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Book Review: Desert Cabal: A New Season in the Wilderness

Desert Cabal: A New Season in the Wilderness

By Amy Irvine

Torrey House Press & Back of Beyond Books

ISBN: 978-1-937226-97-8

$11.95; 89pp.

Reviewed by Eduardo Rey Brummel

Last year, a 50th anniversary edition of Edward Abbey’s “Desert Solitaire” was planned, with Amy Irvine providing its introduction. Irvine is the author of 2008’s, “Trespass: Living at the Edge of the Promised Land,” and winner of numerous awards, including: Orion Book Award and Colorado Book Award. When Irvine began writing her introduction, the writing – not at all unlike its writer – refused to be corralled and contained. What resulted instead was, “Desert Cabal,” her love letter to Abbey and “Desert Solitaire.”

Visiting Abbey’s gravesite – literarily speaking, not literally – Irvine gets right to the task at hand. “Hey Mr. Abbey, can you hear me down there? … We should talk.” After fifty years, “things are changing in ways even your prescient, nimble mind could not have imagined.” Many of these changes are because:

“you, Mr. Abbey may have developed whole fleets – generations’ worth – of desert defenders. But now they’re out there en masse, bumping into one another on the very ground on which you taught them to go lightly and alone. They are as much the problem as they are the solution, and it’s hard to know how we don’t divvy that down the middle, into us and them, right and wrong.”

Irvine promises to hold herself in check, but, “The questions, the concerns – they threaten to rush from my body like a river freed from a blown-up dam.”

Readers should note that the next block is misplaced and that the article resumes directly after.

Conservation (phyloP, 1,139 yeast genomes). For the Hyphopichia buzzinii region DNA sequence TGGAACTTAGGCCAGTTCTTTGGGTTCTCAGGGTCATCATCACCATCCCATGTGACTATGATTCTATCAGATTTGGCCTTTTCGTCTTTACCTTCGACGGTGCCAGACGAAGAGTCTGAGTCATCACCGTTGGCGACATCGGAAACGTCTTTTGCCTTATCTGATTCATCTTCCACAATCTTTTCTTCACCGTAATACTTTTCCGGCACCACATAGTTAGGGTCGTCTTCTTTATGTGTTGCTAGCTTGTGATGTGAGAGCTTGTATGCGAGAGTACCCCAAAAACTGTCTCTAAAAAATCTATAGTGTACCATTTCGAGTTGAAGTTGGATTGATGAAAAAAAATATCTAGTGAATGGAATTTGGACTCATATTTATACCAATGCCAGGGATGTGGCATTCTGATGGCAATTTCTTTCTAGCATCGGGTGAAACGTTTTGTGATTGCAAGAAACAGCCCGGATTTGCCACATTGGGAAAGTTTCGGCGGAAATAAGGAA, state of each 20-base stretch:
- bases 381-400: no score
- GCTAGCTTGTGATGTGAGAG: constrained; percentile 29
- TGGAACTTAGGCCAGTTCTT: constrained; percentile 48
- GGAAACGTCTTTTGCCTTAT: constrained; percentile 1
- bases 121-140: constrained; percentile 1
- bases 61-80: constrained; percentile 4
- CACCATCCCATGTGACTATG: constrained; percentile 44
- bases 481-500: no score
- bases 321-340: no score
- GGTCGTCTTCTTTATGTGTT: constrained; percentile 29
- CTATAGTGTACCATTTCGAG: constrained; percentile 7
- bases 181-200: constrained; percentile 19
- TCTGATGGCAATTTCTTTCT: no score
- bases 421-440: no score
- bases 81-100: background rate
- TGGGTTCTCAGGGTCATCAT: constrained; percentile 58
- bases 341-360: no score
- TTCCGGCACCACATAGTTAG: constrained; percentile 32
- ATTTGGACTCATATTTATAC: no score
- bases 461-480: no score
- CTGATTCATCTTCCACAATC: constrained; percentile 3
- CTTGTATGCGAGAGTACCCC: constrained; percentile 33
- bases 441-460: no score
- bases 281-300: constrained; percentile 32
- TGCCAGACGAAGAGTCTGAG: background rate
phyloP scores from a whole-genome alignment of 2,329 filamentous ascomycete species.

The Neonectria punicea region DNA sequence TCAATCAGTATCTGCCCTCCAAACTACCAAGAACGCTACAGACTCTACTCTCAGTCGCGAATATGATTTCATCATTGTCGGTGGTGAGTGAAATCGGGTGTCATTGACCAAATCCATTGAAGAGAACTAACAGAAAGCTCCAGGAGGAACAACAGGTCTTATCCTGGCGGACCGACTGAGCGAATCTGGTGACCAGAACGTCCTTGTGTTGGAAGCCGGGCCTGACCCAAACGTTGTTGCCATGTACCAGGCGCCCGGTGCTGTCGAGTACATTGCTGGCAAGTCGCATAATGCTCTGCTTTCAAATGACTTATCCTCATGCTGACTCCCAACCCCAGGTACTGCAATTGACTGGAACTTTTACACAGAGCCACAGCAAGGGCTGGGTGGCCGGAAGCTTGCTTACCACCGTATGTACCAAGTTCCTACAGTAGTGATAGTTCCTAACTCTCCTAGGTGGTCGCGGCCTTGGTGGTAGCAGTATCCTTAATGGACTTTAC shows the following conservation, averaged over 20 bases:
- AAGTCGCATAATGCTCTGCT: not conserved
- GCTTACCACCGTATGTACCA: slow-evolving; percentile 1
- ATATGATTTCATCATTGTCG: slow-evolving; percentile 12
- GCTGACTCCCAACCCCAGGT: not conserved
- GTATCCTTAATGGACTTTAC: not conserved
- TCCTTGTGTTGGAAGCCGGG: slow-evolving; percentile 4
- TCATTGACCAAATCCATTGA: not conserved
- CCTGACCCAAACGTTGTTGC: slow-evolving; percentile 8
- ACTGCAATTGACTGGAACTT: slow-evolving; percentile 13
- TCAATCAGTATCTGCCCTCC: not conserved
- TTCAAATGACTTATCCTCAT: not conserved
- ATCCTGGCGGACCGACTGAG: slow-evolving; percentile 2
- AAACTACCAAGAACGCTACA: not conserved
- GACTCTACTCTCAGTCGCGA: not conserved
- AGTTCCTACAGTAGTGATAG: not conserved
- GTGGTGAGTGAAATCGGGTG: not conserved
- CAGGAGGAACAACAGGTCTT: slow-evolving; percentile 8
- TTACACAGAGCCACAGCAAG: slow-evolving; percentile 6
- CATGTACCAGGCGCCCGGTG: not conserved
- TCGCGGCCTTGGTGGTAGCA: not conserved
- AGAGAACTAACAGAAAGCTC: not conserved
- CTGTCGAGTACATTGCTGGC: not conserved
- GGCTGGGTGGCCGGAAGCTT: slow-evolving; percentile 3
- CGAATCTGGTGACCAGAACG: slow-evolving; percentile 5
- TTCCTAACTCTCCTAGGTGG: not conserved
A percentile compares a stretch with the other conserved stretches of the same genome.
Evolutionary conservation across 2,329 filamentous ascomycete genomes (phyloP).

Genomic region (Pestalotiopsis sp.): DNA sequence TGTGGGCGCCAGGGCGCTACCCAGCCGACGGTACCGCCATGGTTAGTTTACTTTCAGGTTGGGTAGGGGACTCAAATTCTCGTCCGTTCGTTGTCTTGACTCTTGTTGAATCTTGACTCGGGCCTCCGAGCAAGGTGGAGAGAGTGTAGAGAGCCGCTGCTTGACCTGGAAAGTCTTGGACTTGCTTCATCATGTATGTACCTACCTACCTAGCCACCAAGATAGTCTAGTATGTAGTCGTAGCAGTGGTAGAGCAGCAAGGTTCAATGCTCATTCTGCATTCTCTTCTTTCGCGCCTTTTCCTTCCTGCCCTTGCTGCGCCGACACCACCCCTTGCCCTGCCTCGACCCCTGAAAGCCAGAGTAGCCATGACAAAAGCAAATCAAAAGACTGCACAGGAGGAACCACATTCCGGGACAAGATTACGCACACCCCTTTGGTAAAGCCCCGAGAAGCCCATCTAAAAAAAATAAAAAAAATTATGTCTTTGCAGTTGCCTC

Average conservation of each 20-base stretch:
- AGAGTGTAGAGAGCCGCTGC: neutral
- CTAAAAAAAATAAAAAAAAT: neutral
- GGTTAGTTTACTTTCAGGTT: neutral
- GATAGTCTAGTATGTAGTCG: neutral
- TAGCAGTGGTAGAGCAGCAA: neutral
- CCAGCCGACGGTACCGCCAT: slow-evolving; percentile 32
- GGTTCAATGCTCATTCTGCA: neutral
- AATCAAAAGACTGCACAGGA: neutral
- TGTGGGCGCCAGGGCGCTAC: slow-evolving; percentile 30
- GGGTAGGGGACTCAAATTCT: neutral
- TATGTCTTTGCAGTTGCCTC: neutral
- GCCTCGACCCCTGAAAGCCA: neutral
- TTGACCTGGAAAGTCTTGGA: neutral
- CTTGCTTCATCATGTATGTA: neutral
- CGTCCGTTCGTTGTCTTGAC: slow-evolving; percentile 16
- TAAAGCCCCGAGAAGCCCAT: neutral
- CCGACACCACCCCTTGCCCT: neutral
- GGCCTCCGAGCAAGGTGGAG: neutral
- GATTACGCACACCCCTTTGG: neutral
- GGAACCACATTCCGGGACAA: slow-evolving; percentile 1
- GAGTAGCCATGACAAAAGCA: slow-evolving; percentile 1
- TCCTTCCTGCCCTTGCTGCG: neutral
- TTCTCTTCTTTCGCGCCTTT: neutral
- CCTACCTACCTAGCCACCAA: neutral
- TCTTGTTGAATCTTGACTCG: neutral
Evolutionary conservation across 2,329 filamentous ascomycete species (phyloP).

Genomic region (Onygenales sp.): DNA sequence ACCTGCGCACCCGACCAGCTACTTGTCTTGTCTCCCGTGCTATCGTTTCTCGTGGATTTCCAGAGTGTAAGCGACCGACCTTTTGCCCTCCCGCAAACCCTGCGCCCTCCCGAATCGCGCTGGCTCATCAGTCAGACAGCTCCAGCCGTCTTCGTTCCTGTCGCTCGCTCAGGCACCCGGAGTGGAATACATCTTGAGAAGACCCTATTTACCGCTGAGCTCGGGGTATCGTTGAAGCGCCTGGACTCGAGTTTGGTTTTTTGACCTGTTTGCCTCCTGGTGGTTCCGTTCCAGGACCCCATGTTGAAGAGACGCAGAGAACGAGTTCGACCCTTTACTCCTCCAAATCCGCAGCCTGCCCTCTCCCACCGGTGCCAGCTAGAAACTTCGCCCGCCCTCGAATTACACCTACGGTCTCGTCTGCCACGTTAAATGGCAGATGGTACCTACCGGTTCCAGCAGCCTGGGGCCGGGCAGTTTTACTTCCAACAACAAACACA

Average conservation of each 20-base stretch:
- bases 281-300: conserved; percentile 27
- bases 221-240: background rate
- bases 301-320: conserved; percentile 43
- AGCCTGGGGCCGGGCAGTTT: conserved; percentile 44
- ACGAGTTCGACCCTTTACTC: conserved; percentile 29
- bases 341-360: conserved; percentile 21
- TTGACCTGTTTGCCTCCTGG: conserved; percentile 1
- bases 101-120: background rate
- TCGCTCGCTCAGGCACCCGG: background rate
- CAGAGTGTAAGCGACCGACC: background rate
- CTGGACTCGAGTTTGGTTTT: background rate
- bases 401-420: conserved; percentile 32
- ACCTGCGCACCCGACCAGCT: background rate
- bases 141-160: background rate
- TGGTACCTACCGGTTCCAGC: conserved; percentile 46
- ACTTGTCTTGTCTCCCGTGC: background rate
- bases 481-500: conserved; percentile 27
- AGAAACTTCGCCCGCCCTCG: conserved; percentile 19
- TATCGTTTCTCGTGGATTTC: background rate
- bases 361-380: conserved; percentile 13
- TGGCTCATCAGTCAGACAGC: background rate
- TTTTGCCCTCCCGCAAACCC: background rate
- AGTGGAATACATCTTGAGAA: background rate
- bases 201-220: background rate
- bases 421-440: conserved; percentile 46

Irvine maintains her conversation with “Mr. Abbey” for the entire course of the book. Topics of discussion include solitude, horses, the status and roles of women and non-whites, how one might come to possess a landscape, and whether that’s even possible.

Irvine doesn’t let herself off the hook for her sins, either. For instance, she admits to scarring numerous BLM rock faces in order to place bolts and anchors; and badly misbehaving en route to her current fourth husband – only one shy of Abbey’s own five spouses. But because “Desert Solitaire” and Edward Abbey are considered sacrosanct by many, many people, Irvine has received a tsunami of blow-back for this book.

I’m ambivalent about what could be a flaw with “Desert Cabal.” There are places where Irvine’s writing isn’t as polished and smooth as is typical for her. However, as it turns out, many of these same passages resonate and zing due precisely to their roughness and lack of polish. Anyone who’s read Irvine’s works knows she is a fiery and passionate writer.

The ease one might have reading this book belies its depth and breadth of thought and perception. “Desert Cabal” contains some of Irvine’s most brilliant and personal writing. It doesn’t just reward additional readings, it requires them. Fortunately, since “Desert Cabal” is an enjoyable and engaging read.

Blake Spalding and Regina Lopez-Whiteskunk provide, respectively, a Foreword and Afterword. These two bookends ground “Desert Cabal” in both the history of Utah public lands and their unfurling future. They are essential parts of the whole “Cabal.”

Eduardo Rey Brummel is thankful for the increasing role Torrey House Press is playing in the literary landscape, and in his life.